I stared at my phone, reading the simple instructions Omar had left for us in the Habitry app during the first Essentials of Habit Coaching cohort.
I swallowed hard. No big deal, I said to myself. I got this. He had just asked us to work on a new coaching habit: “I will start group conversations about change.”
What if everyone says no when I ask them to join my group? What if I don't have anything to say? Dozens of doubts ran through my head about why this group thing was definitely not going to work.
Starting Small and Asking for Help
My free group initially had about 10 people in it, including clients and my sisters. I expressed concerns in our Essentials of Habit Coaching cohort about how tiny my group felt, and so Sarah Campbell, Jason Leenarts, and Chris Forrest all jumped into my group to support me. By writing their own comments on discussion questions I posted, they showed my clients how it’s done. I was able to establish a new normal in my group, and I paid back the favor by joining my fellow coaches’ groups to help them do the same.
Getting Up to Speed with Sharing and Starting Discussions
Just like I ask from my clients, I worked on the group by practicing and acquiring new habits. At first, it was just about doing Omar's original habit: asking the questions to the group every day. Like our clients who are trying to change their habits, I set up my own habit plans for the number of times I would post questions in the week. I obsessively checked my Facebook notifications for a while during this early period, waiting for any chance to practice my skills in questioning, reflecting, and giving affirmations. Like my clients trying out new things, I got a bit excited when anyone took a moment to respond.
Most importantly, I kept showing up for the group, no matter what response I received. I was asking questions, reflecting back to people and responding to their comments and questions. It took about 3 months until I was in the habit of posting every day in the group. Sometimes I’d hear nothing, and other times people posted lots of likes and comments. I learned about what time of the day and what kinds of questions seemed to get the most response, so I leveled up my posting habit — making sure to post at the most responsive time of day or to ask the most popular types of questions every week.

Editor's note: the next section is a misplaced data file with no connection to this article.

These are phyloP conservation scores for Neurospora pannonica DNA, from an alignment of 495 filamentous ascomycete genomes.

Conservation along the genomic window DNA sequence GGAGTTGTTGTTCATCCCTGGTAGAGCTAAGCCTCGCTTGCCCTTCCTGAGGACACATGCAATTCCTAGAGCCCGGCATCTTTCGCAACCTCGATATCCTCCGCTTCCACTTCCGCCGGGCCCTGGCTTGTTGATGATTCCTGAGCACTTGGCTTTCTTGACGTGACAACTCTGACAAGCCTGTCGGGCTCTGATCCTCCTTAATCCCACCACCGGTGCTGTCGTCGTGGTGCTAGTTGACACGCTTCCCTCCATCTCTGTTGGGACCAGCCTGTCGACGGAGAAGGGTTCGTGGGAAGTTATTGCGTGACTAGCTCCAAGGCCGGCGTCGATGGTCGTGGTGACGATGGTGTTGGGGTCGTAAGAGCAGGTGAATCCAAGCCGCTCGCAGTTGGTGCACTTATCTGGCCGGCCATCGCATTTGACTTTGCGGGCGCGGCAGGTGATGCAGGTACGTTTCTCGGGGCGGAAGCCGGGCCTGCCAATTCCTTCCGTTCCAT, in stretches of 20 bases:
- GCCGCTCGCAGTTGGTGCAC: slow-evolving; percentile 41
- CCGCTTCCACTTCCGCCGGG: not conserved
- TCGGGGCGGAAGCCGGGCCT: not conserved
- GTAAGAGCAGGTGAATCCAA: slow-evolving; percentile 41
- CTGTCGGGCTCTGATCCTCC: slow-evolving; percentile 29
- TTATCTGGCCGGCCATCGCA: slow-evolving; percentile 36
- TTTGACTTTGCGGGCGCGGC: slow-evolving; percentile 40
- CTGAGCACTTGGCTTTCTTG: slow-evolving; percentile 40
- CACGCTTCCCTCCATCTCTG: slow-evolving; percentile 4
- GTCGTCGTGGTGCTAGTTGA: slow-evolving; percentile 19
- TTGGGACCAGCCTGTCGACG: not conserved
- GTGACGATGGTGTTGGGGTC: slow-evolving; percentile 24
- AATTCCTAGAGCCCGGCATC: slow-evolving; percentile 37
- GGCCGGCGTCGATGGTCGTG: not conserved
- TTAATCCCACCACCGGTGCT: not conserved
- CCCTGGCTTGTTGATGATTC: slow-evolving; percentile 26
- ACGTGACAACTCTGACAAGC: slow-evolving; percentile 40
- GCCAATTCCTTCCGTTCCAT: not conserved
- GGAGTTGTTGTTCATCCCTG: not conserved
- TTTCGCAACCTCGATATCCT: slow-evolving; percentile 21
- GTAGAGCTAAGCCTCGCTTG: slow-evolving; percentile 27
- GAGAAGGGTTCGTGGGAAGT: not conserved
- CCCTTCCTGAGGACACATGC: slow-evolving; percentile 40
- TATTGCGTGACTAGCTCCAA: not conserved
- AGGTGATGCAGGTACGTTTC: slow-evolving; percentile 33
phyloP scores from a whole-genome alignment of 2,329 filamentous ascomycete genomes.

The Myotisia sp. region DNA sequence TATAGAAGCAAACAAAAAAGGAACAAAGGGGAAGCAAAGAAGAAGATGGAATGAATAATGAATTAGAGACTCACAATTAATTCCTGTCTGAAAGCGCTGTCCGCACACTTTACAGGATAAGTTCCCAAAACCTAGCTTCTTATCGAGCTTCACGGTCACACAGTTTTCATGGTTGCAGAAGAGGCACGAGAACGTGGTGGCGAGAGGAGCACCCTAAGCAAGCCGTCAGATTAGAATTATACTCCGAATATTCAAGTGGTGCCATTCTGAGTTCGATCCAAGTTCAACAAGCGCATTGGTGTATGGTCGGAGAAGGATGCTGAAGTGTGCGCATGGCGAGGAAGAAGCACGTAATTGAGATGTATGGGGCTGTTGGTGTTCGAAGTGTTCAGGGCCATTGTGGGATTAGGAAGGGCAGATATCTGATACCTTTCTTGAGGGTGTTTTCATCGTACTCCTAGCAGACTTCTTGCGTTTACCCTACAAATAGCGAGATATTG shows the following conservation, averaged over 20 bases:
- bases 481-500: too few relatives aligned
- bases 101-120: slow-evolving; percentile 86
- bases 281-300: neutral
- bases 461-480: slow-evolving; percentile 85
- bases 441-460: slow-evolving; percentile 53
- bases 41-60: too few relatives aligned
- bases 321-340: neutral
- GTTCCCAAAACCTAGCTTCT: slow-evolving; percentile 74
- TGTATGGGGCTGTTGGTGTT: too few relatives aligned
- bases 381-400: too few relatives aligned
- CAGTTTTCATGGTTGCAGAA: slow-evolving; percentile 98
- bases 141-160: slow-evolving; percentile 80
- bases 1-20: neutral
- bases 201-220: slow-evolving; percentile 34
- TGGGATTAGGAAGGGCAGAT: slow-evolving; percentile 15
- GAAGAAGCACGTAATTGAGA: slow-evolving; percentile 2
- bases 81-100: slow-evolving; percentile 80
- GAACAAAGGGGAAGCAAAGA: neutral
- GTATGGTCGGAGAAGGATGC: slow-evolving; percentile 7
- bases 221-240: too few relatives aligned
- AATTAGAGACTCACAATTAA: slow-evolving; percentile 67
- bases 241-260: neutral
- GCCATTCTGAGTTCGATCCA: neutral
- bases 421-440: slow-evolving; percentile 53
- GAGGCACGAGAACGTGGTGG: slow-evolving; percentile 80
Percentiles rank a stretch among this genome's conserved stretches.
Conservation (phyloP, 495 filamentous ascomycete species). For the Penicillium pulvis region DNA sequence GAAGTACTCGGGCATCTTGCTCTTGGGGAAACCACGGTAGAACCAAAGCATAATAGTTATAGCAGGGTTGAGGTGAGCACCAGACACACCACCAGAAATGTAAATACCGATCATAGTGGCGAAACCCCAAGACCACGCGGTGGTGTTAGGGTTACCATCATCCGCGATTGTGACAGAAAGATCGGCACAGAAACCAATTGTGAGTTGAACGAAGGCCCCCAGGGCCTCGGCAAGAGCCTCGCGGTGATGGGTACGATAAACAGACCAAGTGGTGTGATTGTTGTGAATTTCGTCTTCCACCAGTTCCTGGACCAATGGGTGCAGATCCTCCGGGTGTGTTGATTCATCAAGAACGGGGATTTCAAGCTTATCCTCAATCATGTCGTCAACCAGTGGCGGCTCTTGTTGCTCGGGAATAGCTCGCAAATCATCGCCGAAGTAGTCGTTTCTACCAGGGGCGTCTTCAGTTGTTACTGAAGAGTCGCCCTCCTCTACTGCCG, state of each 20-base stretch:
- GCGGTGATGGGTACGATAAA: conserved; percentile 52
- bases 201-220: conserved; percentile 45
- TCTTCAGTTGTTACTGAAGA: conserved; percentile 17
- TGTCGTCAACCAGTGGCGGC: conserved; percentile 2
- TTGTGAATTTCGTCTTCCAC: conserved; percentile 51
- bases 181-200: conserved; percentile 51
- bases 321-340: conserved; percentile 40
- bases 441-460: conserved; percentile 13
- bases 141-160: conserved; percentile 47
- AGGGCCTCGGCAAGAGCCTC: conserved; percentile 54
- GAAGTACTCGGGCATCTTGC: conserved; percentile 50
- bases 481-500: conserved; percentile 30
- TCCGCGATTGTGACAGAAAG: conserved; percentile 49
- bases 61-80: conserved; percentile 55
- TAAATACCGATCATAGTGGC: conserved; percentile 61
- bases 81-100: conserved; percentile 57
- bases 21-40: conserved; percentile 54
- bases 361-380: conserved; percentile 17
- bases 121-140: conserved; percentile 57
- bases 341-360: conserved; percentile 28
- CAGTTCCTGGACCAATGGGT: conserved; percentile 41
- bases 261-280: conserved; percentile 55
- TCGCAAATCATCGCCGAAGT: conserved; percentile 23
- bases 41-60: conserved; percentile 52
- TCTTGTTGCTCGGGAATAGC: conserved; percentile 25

Growing the Free Group
Once I felt confident about what and how I posted content to the group, I practiced the habit of asking people to join my group. This meant personally messaging or talking to people about joining the group or letting someone know about it. I made a list of fans — old college roommates who often liked my fitness-related posts, family (beyond my sisters!), and acquaintances from the gym where I run my business. My process goal: invite one person every day. This habit was easier, because I tagged the habit to trigger immediately after making the daily group post. I’d post in the group, then message someone to tell them about it, and ask if they wanted to join or knew someone who would.
Once I finished my short list of leads, I tried a few less comfortable personal asks. It was torture — way too hard and not very fun! So I tried something different. I branched out and posted a description and a link in other communities in Facebook that I belonged to, starting with the Facebook group for parents at my children's school. They had a post for local businesses, and my post "Free Healthy Community" picked up a few visitors. I did the same in a few other favorite groups. Again, I picked only one to do each day, so it didn't feel unmanageable or like I was on Facebook all day. Sometimes, I skipped it, but the consistency kept producing more people.
As the group has grown, some members — particularly those that know me personally — have asked if they could invite a family member or a friend. And I enthusiastically say “Yes!” because I want those who find value in the community to bring more people that they think would find value in it. Those new, invited people will be way more committed long term than if I ran a Facebook ad scheme to add members.
Cultivating a Community Is My New Normal
My group isn’t the biggest on Facebook by a long shot. It's a speck of dust in the Facebook universe. But if someone had told me six months ago that it would grow to 12 times its original size? I wouldn't have believed them. And the fact is that I continue to make progress every day. It feels totally in line with the best version of my business self to have harnessed the microcosmic communities to which I belong to build my own community.
Here's my friendly challenge to you: Treat yourself like a client. You already have what you need to get started and make more progress than you can imagine. Don't grow it alone. Use your communities to build your community.
Susan Ogilvie is a personal trainer in the Chicago area who helps clients become the best version of themselves. Her community SO Fit Wellness is growing fast.
Essentials of Habit Coaching is a 5-week online program offered by Habitry that helps coaches foster habit-based change in their client communities. Don’t have your own community yet? Join the Motivate Forum, a free community for coaches who are constantly improving their powers of motivation.